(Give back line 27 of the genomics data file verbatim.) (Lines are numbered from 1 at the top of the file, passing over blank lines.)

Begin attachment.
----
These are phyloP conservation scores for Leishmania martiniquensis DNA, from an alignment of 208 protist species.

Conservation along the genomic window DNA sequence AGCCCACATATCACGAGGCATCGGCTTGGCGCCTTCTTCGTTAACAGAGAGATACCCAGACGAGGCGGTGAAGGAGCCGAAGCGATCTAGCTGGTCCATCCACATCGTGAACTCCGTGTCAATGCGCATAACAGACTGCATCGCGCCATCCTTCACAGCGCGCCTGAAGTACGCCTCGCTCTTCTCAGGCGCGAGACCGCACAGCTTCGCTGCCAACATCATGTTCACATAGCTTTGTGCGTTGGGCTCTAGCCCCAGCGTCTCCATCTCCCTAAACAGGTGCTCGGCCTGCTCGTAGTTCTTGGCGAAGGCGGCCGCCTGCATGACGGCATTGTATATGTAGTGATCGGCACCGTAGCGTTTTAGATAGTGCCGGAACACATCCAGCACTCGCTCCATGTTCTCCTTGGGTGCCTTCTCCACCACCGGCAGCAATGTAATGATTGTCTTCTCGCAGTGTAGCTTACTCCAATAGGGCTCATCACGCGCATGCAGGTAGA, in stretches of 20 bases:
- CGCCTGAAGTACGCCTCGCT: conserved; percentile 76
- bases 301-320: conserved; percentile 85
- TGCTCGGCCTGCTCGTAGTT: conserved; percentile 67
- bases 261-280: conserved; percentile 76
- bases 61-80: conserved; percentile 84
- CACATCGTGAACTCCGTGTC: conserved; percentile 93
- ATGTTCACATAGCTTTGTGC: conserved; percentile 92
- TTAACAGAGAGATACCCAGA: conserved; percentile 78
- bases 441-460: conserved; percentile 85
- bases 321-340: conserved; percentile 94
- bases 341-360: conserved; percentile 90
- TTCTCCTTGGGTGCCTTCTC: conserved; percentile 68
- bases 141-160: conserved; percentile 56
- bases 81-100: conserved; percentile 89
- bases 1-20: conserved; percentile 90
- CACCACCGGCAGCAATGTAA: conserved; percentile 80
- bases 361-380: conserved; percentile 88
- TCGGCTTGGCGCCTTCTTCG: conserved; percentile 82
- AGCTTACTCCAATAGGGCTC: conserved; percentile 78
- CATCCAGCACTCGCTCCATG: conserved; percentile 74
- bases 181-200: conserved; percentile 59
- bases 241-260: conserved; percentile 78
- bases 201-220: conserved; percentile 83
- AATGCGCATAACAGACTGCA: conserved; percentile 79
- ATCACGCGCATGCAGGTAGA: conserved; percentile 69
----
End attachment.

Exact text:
- ATCACGCGCATGCAGGTAGA: conserved; percentile 69